Many A Kindness

Mary Pelzer, Civilian

Mary Pelzer, Civilian

Adulting is hard.   If you have lived on this earth at least forty years or more and engaged in the hopes and failures of this world, you know this.   You also know that it takes unexpected kindnesses to make the super hard days tolerable and the next day get-up-able.  Community is key.

In a country with an all-volunteer military, and one where large swaths of the country rarely participate in military service, what is the appropriate way for the country to support our service members? How do we reconcile our good intentions with our general ignorance of what military service means? How can we provide help in a society that is beyond discourse?  How do can we collectively display our gratitude and our compassion?

We legislate and we donate.   

In New York, we throw money at any challenge or societal problem.  Money generates options for people.  And New Yorkers know the power of money. A distinctly philanthropic town, you can raise money for any number of things here.  In the span of two hours at any Midtown hotel ballroom you can raise a couple of million dollars for anything from early childhood education to animal welfare.  Helping veterans, is of course also on the list.

In New York City, money equals help.  Charities know how to harness the power behind the emotion of helping.   Annually, charities aggregate donor monies for their programs and then pass out the funds to the deserving within their programs.  In a bit of a formula, aide recipients are frequently asked to give video testimonials about the life saving program provided by the charity.  These videos are then played on the big screen at nearly every annual fundraiser.  It’s a formula that works and touches the hearts covered under many a sponsor’s tuxedo or glittering dress at a $25,000-a-table event.  The sponsors did good that night.  They supported a cause, while some in their station choose not to help.  Donors do make an important difference in our community and they do it regularly.  Charities run on the money of the wealthy. Their work is important.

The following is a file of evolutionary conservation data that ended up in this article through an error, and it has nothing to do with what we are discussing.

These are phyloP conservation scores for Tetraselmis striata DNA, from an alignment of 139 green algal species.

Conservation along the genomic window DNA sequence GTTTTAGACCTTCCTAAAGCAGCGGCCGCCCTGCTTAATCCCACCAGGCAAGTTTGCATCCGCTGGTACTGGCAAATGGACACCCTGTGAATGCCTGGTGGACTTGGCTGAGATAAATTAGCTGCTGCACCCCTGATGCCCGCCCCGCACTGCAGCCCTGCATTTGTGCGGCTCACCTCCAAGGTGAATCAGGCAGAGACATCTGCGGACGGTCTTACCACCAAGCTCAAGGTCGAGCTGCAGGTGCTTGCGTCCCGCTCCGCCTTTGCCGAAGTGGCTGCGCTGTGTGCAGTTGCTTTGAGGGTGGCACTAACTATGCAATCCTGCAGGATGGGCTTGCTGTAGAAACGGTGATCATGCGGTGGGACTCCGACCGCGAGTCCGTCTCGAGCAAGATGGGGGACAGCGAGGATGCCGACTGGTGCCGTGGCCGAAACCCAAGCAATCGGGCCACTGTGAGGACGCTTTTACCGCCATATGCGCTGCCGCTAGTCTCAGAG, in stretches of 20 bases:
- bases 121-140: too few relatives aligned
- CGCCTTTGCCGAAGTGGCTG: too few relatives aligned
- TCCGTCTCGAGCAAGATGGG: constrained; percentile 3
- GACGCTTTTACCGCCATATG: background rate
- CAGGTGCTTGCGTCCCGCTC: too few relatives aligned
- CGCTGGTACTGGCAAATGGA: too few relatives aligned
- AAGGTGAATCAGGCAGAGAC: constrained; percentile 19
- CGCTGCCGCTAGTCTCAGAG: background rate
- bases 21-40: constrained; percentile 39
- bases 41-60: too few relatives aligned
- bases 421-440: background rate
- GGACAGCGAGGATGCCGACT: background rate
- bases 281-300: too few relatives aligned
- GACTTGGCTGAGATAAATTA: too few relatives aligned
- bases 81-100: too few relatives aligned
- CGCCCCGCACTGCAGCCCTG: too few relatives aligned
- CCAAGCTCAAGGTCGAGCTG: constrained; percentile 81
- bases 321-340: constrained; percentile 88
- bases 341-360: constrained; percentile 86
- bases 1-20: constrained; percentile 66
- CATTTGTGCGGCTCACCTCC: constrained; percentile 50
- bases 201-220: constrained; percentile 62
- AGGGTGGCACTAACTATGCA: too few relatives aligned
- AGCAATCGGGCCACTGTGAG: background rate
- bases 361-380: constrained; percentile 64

Washington DC legislates a similar kind of loving care.  Too many veterans are homeless; create a housing program.  Too many veterans are committing suicide; create a hotline.  Service members are being sexually assaulted; create a task force.

But neither the Midtown Donor, nor the DC Bureaucrat can solve the overarching problem.  They don’t pick you up and hold you by the hand.  By design, they cannot.  They provide essential help at the necessary distance to administrate large programs. You can’t fixate on one person’s problem when hundreds of thousands need help.   Large-scale benevolence is important but impersonal.  Specificity is the enemy of aide programs, because they can only function to help the majority of people through the commonality of the challenges. That kind of assistance – private or governmental – is beautiful, kind and necessary but it is only part of the equation.  Individuals also need to care.

It takes a caring neighbor taking you out for a coffee when you’re not great company.  Your cousin calling to invite you out again, even though you’ve declined the past nine invitations.  It is necessary for the local shop owner to give you that first job back and without any reservation.   It requires smiles, and pats on the back, and random favor.  Because it’s the individual that lets you know it’s worthwhile to be a part of the larger community.  It takes friendship from your neighbor to help you leverage the aide of any government program.  It’s important to have your mom in the audience when you get your diploma, courtesy of the GI Bill.

All of these things – charitable aide, government benefits and help from a neighbor – come from an inherent desire to give back.  Most people want to help others, but as is the case with veterans the problem is often remote and complex.  Most people would agree that they want to help veterans, especially those who have fought in our recent conflicts.  But most people would also tell you that they don’t know a veteran, or even someone who has a recent veteran in their family.  To them the only way they can help is to encourage veteran aide through legislation or pitching $19 every month on their credit card to a veteran charity.

But the limitation of language and the remoteness of the modern-day service member also create another challenge – the concept of another benefit program.  The impersonal nature of the service of strangers can reduce any program into a discussion of handouts or worse, waste, fraud, and abuse. 

Personal connection is key for the veterans, both in the utilization of every available benefit and in combating stereotypes.